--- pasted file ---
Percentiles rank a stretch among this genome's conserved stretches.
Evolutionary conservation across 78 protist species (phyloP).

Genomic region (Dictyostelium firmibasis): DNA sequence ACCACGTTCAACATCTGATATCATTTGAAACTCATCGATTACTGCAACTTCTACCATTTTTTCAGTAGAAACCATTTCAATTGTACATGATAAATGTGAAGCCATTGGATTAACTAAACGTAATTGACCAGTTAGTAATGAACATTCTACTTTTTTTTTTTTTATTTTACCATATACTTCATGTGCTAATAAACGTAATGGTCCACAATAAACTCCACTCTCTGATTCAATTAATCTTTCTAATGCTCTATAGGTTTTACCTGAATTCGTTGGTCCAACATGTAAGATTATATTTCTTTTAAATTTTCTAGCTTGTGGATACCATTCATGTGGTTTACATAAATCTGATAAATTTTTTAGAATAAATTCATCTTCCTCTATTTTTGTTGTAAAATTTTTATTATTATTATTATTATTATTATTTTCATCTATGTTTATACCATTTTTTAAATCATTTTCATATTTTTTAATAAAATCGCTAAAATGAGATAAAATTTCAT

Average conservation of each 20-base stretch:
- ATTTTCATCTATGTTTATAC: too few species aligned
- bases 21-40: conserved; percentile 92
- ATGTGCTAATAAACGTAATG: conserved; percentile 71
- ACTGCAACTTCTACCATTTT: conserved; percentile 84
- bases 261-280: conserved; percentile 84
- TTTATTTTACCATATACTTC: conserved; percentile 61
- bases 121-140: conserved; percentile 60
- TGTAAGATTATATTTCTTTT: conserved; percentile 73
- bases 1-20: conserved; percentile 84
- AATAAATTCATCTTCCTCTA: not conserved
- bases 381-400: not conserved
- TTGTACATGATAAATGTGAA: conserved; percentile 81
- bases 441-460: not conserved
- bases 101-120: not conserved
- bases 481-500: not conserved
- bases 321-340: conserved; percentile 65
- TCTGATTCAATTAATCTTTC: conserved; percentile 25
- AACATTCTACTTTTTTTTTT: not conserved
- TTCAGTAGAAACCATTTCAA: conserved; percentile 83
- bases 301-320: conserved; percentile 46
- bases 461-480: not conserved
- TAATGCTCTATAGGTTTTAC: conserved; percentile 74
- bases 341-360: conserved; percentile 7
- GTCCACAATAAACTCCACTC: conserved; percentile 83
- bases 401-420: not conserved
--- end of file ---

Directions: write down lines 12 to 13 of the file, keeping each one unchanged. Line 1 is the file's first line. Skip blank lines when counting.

- TGTAAGATTATATTTCTTTT: conserved; percentile 73
- bases 1-20: conserved; percentile 84